10. Hi I'm a homeowner, have been for 25 years now in second house. I would welcome HPC, I have approximately 120K equity in my home, but as the average 3 bed semi in my area is 250-300K I would need to take on a mortgage of 130-180K if I wished to move. houses in my area have tripled in value in the last 6 years, total out of the range of FTB's and has produced an increasingly static market as homeowners are becoming unable to move up. The homeowners who fear a HPC are those who have MEW'ed to the hilt or bought recently; other than them a HPC is a benefit to all.
  11. Hi another long time lurker here, bit different from the majority as I am a homeowner. Found this site by accident, great to realise that others shared my views and concerns about societies attitude to money and debt and the scandal that is house prices. In the last two years I have watched a number of people buying large luxury homes, at that point I assumed they could afford it (inheritances, bonuses etc), it didn't occur to me that these people would take on huge debt they could'nt afford. This view changed when a long time friend announced they had bought a new house, they have a history of poor financial decision making, MEW'ed their home 3 times to pay off debts. They had taken on a mortgage of over 250K interest only, self cert at least 6X income. When i asked why they were taking such a risk I was told " its what you have to do to get on, you have to follow your dream." This dream is rapidly turning into a nightmare, for my friends and others, people are being manupulated into seeing huge debt as a normal part of life, it is very persuasive, my friend are in their late 40's they felt they 'deserved' a bigger house the media driven aspirational lifestyle has hooked the majority and created a distored view of what is normal. As the parent of two teenagers I welcome a house price crash, i want them to be able to get a decent job and to be able to afford a home without a lifetime of debt I do not want to have my children living at home til their 30's. Like many on this site you can often feel that a lone voice in the wilderness. the problem is that the VI tell the majority what they want to hear , we dont.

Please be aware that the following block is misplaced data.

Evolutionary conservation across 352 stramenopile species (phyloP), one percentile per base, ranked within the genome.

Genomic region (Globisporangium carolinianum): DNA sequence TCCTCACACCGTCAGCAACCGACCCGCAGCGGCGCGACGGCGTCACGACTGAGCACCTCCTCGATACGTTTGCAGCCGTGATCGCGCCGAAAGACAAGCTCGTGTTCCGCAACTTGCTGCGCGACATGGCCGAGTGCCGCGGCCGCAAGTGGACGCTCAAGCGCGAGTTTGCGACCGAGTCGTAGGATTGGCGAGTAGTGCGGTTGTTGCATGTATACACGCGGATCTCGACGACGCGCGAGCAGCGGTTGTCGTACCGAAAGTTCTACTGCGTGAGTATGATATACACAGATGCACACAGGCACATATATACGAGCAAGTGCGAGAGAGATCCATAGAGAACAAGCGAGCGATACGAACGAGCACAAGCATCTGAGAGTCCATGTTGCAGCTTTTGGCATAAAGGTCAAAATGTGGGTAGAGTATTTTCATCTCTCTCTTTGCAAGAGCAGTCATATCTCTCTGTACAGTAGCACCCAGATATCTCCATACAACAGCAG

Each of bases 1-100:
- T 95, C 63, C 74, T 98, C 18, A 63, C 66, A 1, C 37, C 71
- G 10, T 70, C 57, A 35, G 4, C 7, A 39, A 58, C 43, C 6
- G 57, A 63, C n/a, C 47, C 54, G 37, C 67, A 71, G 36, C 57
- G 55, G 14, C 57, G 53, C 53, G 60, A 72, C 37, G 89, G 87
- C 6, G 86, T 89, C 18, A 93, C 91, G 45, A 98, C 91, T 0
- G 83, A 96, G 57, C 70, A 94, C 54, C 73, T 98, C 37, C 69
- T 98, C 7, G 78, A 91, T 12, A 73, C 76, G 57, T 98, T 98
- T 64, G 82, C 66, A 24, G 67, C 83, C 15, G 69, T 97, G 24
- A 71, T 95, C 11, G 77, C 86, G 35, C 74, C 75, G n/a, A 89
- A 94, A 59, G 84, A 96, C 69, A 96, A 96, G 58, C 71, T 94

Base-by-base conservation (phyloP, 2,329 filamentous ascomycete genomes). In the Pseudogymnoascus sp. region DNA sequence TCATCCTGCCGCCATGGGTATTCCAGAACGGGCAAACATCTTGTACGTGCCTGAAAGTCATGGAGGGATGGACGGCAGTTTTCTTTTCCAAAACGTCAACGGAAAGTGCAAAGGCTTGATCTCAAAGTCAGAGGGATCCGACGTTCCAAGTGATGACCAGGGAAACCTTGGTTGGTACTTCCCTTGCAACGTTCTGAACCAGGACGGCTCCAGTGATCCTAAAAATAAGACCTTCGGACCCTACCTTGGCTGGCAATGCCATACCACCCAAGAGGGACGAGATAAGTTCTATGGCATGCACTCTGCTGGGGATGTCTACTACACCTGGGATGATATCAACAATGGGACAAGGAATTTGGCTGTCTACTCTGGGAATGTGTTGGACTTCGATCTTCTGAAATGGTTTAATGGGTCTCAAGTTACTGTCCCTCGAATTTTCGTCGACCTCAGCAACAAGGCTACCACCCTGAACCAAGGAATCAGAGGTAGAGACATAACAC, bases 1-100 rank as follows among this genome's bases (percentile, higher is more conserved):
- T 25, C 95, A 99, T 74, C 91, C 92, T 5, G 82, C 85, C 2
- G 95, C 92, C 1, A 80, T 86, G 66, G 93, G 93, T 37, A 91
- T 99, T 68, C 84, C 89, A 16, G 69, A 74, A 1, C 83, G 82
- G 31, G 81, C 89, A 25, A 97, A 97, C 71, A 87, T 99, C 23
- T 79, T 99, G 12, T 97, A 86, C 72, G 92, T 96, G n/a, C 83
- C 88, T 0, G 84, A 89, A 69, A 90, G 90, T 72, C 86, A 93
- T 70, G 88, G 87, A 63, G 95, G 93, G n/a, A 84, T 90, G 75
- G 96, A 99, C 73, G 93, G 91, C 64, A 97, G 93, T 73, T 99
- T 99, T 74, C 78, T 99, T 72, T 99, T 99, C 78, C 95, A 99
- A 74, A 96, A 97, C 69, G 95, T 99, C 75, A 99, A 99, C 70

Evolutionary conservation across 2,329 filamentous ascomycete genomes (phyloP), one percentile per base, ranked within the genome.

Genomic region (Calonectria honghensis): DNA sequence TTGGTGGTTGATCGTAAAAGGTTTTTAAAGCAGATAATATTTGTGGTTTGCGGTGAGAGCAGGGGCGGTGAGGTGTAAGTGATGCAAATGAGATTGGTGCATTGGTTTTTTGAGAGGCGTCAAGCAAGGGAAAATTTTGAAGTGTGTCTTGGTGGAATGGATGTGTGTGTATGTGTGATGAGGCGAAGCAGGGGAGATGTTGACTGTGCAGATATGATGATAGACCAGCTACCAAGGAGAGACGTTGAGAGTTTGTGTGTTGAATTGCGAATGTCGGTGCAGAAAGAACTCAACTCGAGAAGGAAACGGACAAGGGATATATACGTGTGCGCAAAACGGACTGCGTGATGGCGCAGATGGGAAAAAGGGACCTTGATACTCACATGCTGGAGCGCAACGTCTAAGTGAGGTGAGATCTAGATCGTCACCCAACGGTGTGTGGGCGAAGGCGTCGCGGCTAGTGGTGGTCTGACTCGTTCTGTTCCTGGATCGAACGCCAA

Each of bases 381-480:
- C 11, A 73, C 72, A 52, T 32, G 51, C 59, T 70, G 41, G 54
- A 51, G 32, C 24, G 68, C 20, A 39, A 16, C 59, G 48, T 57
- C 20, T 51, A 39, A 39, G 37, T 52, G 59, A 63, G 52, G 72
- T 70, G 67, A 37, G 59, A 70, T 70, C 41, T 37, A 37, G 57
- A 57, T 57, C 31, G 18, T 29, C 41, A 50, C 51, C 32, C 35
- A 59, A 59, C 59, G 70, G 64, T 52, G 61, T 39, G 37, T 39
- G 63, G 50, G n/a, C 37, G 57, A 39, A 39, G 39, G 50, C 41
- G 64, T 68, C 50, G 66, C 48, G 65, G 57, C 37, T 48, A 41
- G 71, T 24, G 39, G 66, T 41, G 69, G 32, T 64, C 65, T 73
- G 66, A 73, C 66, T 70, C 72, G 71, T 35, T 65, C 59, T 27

12. Hi long long time lurker here in need of the assistance of the financially literate board members. A thread on Motley fool pension board was discussing the fall in gilt yields wiping millions of the value of pension funds, this article in the FT suggests that this could impact on the housing market. http://news.ft.com/cms/s/f404b3e0-8958-11d...00779e2340.html Quote:Ben Broadbent, economist at Goldman Sachs, says that super-low bond yields may over time cause the misallocation of capital - hurting small companies relative to large ones - and threaten economic stability. "The market favours investment in large companies, which have the access to securities such as bonds and equities, but the smaller companies grow faster. Pushing resour-ces into big, mature companies could, at the margin, slow down the growth of the economy." He points out the extremely low level of bond yields threatens to push up other asset prices, including house prices. "Given the fall in yields, there is a big incentive to offer long-term mortgages, pushing the average rate of mortages lower, and subsequently pushing up house prices further." I have no knowledge of stock market, gilts, bonds etc and would welcome the boards assessment and hopefully dismissal of this statement.